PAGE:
Whilst in the tome on the French Revolution (VIII, 1904) there was only one non-British author, Paul Viollet, a legal historian who had worked as an archivist under Napoleon III, the ‘Napoleon’ volume, on the other hand (IX, 1906), as advertisements proudly noted, was “a great internationally-planned undertaking”, including scholars from France, Switzerland and Germany including inter alia such famous names as Julius von Pflugk-Harttung, the authority on Papal and mediaeval history, sir Charles Oman, ground-breaking historian of the Peninsular War, the German military historian and soldier August Keim, the Russian historian Evgenii Stschepkin, the French historian Georges Pariset (though his significant bibliography in French oddly makes no mention of his collaboration with the volume), and the Swiss historian Anton Guilland.
This huge endeavour was followed by other multi-volume general histories, including the Cambridge History of Foreign Policy (1922), and the Cambridge History of the British Empire (1925-26), to name but two of Napoleonic relevance.
In 1957, Cambridge University Press finally decided to bring all such studies under the aegis of what was to be called the Cambridge History of series.
And so, almost precisely one hundred and twenty years after the very first attempt, an up-to-date Cambridge History of the Napoleonic Wars has come out in three volumes (2023) with its general editor the renowned historian, Alan Forrest, equally celebrated volume co-editors, Michael Broers, Philip Dwyer, Bruno Colsen, Alexander Mikaberidze, and myself.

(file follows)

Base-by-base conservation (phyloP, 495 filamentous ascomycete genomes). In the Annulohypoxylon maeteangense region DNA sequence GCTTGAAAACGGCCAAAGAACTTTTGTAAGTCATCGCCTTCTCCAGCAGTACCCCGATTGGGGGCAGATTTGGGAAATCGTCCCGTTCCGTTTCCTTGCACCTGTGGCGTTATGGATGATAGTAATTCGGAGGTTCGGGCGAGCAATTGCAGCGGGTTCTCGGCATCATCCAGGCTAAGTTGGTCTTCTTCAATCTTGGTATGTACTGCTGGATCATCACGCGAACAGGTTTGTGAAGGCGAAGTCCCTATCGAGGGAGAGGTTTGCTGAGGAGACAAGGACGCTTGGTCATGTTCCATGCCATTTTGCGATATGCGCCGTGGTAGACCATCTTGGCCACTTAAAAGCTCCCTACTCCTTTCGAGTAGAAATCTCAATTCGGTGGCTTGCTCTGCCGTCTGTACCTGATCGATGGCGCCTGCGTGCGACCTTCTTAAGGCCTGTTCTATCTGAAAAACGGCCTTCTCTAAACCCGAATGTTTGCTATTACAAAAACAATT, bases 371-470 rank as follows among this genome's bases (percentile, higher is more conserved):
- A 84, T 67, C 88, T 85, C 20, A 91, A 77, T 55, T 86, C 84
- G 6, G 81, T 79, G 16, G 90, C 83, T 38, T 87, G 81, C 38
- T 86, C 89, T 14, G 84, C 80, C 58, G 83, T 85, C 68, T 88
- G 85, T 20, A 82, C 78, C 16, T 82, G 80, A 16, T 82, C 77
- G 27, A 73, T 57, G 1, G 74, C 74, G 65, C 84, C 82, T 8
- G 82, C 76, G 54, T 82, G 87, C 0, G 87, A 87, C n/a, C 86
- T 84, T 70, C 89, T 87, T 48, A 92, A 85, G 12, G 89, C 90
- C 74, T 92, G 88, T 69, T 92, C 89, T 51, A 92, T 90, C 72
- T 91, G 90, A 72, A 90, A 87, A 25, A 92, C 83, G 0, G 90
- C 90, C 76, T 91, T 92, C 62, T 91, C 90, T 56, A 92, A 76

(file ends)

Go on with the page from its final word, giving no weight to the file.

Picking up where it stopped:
This is an international history of the Napoleonic period for the coming century. While still aspiring to lord Acton’s goals of objectivity and precision, these volumes are however significantly more international than the first, though written in the world’s lingua franca, and bringing together the gaze of eighty-five historians from across the planet (France, Italy, Germany, Denmark, Spain, Netherlands, Austria, Belgium, Norway, Poland, UK and US, but also Russia, Australia, and Canada).
The Fondation Napoléon has been partner in the project from the start, with director, Thierry Lentz, and academic director, Pierre Branda, writing key essays, and we have also supported the project financially, notably seeing to the translation of articles not written in English. As history becomes global, so the Fondation Napoléon follows its mission to place the history of the two Napoleons at the heart of that world story.